Lycurgus of Sparta: Life & Laws

Instructor: Jennifer Williams

Jennifer has taught various courses in U.S. Government, Criminal Law, Business, Public Administration and Ethics and has an MPA and a JD.

In this lesson, we will learn who Lycurgus of Sparta was. Together, we'll take a closer look at his history, his personal life and his legacy. Then we can analyze the improvements he made to Sparta and the ways in which his death impacted the survival of those changes.


Lycurgus of Sparta was a legendary creator of the laws of Sparta. Of particular importance to him were laws that inspired financial frugality, citizen equality and a strong military. Lycurgus


What is known about Lycurgus in history is taken primarily from Plutarch's Life of Lycurgus. This is a gathering of many of Plutarch's thoughts rather than an actual biography. Historians cannot be certain if Lycurgus was an actual historical figure or not. However, he is referred to in literary works by such ancient philosophers such as Plato. It is thought that if Lycurgus lived that it would have been in the time frame of c. 820-730 BC.

Lycurgus had a great respect for justice. He was the younger son of the King of Sparta. His father, the king, and older brother died in battle. The older brother left behind an impregnated wife. The wife offered to marry Lycurgus and kill the child, who would be the next king if it was a boy, so that the wife and Lycurgus could retain power. Lycurgus lied to her and pretended to agree. When the child was born, Lycurgus did not have the child killed. Instead, he named the boy Charilaus and presented him to the citizens of Sparta as their future king. He was appointed guardian of his nephew Charilaus.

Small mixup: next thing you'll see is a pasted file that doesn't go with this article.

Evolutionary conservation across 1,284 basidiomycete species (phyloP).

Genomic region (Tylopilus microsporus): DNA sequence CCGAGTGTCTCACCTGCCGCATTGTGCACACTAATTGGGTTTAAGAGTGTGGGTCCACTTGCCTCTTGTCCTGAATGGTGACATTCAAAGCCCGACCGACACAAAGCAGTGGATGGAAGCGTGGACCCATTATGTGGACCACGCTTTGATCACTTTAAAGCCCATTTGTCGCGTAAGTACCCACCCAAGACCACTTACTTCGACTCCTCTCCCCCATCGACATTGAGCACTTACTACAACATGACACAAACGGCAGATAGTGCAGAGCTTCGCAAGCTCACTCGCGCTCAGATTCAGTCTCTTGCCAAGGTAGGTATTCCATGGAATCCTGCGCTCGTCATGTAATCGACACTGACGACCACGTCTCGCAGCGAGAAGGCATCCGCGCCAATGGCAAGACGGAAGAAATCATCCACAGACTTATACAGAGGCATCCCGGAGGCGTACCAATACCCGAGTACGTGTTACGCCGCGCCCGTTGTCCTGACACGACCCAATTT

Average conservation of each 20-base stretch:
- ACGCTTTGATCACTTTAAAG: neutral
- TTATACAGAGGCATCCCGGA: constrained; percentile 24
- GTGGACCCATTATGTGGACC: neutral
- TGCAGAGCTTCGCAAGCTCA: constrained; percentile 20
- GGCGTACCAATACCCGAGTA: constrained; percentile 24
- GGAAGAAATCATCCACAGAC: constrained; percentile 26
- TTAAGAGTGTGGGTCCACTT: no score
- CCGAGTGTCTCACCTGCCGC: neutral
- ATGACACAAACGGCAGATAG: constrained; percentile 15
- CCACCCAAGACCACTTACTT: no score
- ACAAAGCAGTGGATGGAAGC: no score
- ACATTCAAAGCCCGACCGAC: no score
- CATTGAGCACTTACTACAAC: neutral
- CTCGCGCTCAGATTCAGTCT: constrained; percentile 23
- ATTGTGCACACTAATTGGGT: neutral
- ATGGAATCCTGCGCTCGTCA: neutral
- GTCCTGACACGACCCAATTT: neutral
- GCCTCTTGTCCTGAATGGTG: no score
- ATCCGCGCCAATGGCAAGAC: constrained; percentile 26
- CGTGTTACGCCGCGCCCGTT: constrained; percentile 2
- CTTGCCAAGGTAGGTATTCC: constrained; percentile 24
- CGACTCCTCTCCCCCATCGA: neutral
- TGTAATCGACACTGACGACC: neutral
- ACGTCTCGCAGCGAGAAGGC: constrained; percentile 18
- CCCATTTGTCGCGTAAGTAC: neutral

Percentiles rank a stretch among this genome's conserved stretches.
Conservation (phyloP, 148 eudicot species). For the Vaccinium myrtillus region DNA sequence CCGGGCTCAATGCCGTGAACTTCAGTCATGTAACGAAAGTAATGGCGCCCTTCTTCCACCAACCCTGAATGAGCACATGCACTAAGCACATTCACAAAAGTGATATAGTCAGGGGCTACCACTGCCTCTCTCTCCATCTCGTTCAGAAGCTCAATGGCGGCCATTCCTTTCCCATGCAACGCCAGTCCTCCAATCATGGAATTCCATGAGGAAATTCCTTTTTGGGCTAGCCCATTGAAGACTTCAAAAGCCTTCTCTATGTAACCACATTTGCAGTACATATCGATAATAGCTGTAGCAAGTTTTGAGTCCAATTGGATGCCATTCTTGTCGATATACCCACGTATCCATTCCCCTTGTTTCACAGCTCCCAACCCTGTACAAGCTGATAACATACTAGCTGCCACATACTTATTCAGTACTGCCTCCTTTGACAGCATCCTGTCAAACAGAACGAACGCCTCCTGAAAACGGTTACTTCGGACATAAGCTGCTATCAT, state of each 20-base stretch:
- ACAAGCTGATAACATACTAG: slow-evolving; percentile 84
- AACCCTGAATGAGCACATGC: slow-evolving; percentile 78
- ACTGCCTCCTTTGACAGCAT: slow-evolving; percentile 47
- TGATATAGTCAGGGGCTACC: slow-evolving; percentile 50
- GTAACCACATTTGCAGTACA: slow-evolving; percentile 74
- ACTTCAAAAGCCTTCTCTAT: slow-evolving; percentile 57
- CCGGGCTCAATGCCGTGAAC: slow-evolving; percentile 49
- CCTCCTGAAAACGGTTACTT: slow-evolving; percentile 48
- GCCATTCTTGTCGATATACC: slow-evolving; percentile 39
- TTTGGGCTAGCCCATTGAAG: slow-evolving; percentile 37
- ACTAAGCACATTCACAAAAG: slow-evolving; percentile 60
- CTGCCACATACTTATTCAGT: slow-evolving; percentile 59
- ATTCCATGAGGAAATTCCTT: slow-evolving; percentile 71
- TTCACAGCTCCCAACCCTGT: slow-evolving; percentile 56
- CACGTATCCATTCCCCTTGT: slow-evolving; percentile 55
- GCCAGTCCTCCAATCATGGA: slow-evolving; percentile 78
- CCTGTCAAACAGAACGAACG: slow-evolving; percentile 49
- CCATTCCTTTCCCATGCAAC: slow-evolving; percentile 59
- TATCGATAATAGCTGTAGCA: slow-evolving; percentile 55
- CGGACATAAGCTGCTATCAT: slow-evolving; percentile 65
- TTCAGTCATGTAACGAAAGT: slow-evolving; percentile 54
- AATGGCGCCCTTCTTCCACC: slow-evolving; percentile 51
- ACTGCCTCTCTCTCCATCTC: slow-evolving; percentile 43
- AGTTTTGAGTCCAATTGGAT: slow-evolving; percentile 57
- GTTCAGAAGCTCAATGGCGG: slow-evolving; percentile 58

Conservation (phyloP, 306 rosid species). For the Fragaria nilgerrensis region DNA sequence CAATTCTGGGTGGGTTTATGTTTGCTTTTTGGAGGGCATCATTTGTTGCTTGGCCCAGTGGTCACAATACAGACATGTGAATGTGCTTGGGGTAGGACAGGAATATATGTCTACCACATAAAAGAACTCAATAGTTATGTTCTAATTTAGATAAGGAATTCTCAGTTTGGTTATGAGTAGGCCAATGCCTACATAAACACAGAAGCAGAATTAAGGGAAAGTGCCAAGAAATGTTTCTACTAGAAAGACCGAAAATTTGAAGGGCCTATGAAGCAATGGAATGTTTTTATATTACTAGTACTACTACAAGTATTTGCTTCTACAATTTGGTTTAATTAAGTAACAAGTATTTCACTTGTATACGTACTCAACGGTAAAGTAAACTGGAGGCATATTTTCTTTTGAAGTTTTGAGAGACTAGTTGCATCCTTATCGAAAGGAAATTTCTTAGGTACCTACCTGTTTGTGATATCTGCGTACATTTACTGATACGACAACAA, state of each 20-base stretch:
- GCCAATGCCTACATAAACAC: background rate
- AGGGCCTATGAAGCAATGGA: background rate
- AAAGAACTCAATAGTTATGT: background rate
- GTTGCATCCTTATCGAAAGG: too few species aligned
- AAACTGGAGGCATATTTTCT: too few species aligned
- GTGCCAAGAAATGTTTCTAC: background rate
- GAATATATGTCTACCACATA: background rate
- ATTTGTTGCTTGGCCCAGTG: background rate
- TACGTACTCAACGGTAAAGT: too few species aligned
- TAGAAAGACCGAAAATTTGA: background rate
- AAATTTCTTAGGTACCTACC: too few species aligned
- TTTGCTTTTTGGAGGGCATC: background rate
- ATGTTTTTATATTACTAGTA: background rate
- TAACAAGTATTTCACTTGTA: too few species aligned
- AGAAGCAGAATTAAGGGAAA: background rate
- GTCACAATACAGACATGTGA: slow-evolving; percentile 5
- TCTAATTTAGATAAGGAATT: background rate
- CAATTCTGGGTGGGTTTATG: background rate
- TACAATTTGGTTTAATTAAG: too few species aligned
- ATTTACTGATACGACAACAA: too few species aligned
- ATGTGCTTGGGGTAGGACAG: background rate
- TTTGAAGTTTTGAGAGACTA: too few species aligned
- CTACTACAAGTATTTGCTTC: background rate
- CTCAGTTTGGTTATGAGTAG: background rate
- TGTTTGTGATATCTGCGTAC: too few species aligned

When Charilaus was a child, some of the child's jealous relatives, including the boy's own mother, accused Lycurgus of planning to kill Charilaus. In order to remove himself from any blame should harm come to the child, Lycurgus decided to reside in Crete until Charilaus had reached adulthood and fathered a son. Lycurgus gave up his power and left Sparta.

While in Crete, Lycurgus studied civilization, Homer and various forms of government in hopes of learning new things that would make Sparta stronger. He visited many places picking up pieces of knowledge along the way, one example being a military and general population that were separated, which he learned from the Egyptians.

Eventually, the Spartans wrote to Lycurgus and asked him to return. Before Lycurgus returned, however, he visited the oracle at Delphi to ask for guidance. The oracle at Delphi was very important in the early Greek world and was a site for the worship of Apollo. The oracle told Lycurgus that the state that followed his laws would become famous. Lycurgus organized supporters to make changes in Sparta.

Lycurgus' Reforms

One of the important reforms that Lycurgus made was the creation of a Gerousia. This consisted of twenty-eight men who would decide when an issue was brought to a popular vote with the citizens.

Additionally, a constitution was created. This constitution became known as The Great Rhetra. The Great Rhetra was an oral constitution, not written down, which was forbidden by Lycurgus on a condition of the oracle of Delphi.

Lycurgus is also known to have created the syssita. This practice requires all Spartan men over the age of seven to eat with one another in one big hall. Each syssitia, or group of men that ate with one another, was made up of about fifteen men. Each man contributed every month a bushel of meal, eight gallons of wine, five pounds of cheese and two and a half pounds of figs and a small amount of money to buy fish with. If a member made a sacrifice to the gods or hunted, in each circumstance he was to send in a portion to share with his syssitia. These would be the only two times that a man could eat at home instead of with his syssitia. Spartan women spent the majority of their time, eating and otherwise, with one another.

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